Learn the six career development stages in order to fine-tune your L&D strategy.
In Capterra’s Toxic Culture Survey* from early 2022, we asked over 950 HR professionals to rank 14 factors that influence their employees’ job satisfaction from most important to least important. Compensation and work-life balance were seen as the most influential, with opportunities to advance their career following closely behind.
This reveals that HR leaders recognize that career development opportunities are hugely important to their employees, but even so, only 30% of employees that Gartner surveyed agree they have a clear path for career growth at their organization (full content available to Gartner clients).
Meaning, even though HR leaders know career development opportunities hold the key when it comes to retaining employees, the majority of them don’t have an effective strategy in place (or even know where to start). Considering that career advancement opportunities are seen as having a heavy influence on employee satisfaction (which has a direct correlation with employee retention), this is concerning.
If you’re an HR leader who’s looking to revamp your organization’s career development program in an effort to improve employee engagement and retention, this guide is for you. Ahead, we’ll give an overview of the six stages of career development and provide recommendations throughout that will help you take your own strategy from ineffective to efficient.
Note: Are you an employee who’s looking to learn more about career development? If so, skip ahead to the Capterra tools and tips section.
The following stages are adapted from Michelle L. Casto’s book, “Get Smart! About Modern Career Development: A Personal Guide to Creating Your Life’s Work.” While Casto’s version is based on the journey of recent college graduates, we’ve adapted the stages so that they can be applied to anyone at any point in their career.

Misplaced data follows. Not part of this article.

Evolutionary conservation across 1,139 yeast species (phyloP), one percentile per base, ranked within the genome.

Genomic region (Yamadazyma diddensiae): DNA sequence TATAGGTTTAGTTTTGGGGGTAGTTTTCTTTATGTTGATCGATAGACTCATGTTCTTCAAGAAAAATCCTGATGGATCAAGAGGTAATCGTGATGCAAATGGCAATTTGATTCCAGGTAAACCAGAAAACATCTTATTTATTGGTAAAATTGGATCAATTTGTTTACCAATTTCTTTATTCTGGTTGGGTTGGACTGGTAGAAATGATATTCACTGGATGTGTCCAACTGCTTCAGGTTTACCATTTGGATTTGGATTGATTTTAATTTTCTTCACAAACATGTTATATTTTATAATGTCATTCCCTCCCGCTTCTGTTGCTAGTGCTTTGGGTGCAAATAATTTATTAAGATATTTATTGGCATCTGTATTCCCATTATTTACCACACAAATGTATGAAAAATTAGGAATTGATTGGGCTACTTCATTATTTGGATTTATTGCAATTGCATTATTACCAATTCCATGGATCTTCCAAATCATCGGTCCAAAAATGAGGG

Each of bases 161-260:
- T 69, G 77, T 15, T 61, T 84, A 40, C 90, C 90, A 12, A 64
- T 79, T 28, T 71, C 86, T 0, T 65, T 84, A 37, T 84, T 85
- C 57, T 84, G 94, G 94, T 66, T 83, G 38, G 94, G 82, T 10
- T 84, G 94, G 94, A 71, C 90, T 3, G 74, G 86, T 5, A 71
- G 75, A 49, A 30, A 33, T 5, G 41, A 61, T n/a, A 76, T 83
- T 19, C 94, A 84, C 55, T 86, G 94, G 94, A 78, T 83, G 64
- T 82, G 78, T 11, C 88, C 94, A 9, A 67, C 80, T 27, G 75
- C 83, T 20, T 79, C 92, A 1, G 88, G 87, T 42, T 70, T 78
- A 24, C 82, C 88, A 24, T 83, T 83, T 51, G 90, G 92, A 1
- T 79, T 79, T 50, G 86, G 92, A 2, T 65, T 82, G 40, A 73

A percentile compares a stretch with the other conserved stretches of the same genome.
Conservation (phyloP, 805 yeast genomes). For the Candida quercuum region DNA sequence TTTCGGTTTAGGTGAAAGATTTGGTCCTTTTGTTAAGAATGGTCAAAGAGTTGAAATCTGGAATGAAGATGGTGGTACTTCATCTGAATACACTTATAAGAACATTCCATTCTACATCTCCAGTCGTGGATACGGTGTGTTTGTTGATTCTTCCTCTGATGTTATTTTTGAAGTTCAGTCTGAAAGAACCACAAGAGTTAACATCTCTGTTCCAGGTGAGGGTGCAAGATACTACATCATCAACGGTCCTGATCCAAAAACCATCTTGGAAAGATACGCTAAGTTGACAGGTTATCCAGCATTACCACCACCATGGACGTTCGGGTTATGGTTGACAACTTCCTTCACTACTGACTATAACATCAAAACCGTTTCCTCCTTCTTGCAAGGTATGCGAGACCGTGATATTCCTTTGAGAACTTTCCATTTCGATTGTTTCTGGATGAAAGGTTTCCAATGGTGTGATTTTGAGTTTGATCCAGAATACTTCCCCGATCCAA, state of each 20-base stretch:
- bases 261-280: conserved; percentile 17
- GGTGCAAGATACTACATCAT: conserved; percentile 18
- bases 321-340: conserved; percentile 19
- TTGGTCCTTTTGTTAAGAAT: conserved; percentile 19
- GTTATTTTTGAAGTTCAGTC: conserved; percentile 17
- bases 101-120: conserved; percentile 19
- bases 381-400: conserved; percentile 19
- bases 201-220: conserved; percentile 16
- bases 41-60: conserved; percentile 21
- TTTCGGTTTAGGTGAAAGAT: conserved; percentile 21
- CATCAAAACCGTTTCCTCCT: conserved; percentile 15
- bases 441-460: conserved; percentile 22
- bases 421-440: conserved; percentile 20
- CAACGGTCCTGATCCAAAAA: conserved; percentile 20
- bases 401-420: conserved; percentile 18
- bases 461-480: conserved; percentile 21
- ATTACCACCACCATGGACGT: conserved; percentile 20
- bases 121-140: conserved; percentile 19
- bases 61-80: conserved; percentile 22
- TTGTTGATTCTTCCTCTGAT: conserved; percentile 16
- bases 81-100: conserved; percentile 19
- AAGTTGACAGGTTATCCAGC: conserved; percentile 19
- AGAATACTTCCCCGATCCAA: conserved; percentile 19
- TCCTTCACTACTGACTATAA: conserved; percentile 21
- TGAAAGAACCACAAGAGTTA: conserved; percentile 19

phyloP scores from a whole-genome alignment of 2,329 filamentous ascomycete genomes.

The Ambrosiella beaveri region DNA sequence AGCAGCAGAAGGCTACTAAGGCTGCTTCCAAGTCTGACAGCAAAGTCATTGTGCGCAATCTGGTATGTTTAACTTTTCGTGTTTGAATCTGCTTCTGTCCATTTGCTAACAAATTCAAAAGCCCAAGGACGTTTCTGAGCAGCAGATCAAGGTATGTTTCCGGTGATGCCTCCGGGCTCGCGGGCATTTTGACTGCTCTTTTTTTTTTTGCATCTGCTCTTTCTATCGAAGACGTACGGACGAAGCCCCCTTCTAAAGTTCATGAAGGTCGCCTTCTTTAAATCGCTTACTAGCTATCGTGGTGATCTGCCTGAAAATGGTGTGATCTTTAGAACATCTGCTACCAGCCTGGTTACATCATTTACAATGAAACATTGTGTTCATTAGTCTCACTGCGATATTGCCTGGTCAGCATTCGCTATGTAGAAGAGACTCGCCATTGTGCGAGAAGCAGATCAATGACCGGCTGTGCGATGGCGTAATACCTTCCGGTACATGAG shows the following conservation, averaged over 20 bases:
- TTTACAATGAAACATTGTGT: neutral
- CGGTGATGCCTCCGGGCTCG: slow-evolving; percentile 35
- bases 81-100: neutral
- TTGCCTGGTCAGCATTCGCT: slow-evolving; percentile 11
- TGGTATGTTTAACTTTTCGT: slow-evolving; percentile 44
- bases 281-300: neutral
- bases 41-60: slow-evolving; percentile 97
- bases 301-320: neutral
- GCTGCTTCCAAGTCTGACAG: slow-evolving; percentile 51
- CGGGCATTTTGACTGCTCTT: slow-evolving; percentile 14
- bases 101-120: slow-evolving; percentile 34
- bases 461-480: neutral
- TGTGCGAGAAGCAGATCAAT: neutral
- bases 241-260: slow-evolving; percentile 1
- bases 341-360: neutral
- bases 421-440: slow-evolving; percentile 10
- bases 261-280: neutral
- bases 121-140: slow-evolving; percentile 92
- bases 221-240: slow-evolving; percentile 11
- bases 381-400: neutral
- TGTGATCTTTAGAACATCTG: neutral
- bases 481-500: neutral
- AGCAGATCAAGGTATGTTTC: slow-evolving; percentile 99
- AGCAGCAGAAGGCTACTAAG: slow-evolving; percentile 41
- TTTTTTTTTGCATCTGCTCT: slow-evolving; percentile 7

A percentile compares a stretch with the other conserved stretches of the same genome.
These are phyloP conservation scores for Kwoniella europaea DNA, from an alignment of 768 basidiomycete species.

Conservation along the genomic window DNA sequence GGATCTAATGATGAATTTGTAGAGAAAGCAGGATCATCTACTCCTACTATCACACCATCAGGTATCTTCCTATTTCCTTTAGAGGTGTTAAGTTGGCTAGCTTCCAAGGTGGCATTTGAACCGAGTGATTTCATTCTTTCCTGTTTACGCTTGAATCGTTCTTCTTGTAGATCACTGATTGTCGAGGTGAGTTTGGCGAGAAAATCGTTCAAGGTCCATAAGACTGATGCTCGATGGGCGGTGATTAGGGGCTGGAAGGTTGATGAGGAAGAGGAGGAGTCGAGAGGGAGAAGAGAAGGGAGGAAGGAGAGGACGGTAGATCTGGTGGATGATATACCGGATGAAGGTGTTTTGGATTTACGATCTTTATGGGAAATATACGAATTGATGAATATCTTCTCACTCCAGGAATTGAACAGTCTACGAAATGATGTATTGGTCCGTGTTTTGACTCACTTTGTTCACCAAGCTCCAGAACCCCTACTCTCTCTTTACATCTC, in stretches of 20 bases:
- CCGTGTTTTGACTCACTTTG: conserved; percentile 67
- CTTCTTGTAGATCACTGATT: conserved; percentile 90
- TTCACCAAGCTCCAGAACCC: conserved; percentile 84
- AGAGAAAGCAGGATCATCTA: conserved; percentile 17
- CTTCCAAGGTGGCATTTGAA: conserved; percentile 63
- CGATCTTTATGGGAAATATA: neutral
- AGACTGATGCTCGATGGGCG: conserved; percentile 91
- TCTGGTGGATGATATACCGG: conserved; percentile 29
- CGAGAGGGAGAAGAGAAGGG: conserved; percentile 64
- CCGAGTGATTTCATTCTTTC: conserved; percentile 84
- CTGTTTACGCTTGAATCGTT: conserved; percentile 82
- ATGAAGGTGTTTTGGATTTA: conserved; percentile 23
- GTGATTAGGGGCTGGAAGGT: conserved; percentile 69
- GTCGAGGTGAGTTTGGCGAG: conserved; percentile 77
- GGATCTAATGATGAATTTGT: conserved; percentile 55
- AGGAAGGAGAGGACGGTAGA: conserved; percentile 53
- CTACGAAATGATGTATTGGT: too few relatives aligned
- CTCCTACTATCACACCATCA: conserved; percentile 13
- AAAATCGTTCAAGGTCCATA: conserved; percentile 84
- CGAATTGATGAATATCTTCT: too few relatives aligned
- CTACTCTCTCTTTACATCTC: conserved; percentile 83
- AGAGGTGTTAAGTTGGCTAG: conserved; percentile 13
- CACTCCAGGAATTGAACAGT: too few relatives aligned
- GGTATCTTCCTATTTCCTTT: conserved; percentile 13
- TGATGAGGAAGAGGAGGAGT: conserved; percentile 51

Additionally, we’ve added to-do’s under each step so that you know exactly how to keep the process moving along. It’s worth noting that these responsibilities may be handled best by either an HR professional or a team manager depending on the size of your organization.
In the assessment phase, the employee in question “assesses” their interests and skill set in order to determine which direction their career should go. While this mostly entails their own independent brainstorming, receiving feedback from mentors and managers can help them understand their professional strengths and weaknesses.Encourage employees to fill out an individual development plan (IDP). Doing so will require your employees to take an active role in their own career planning which means they’ll be more invested in the development process. If you need an IDP template, there’s one available to download for free in
As the name suggests, this stage of career development is all about investigating the options the employee has available to them. In the context of our application (which would be to offer development guidance with the hope that the individual will stay and grow with your organization), this could mean talking to coworkers in other departments, shadowing a role that’s of interest, or even taking an eLearning course to cultivate a new skill.Facilitate opportunities for team members to learn about roles or departments outside of their own that they could see themselves succeeding in. One way to do this is through a mentorship program, where more tenured employees volunteer to spend a few hours explaining or demonstrating their day-to-day responsibilities to coworkers.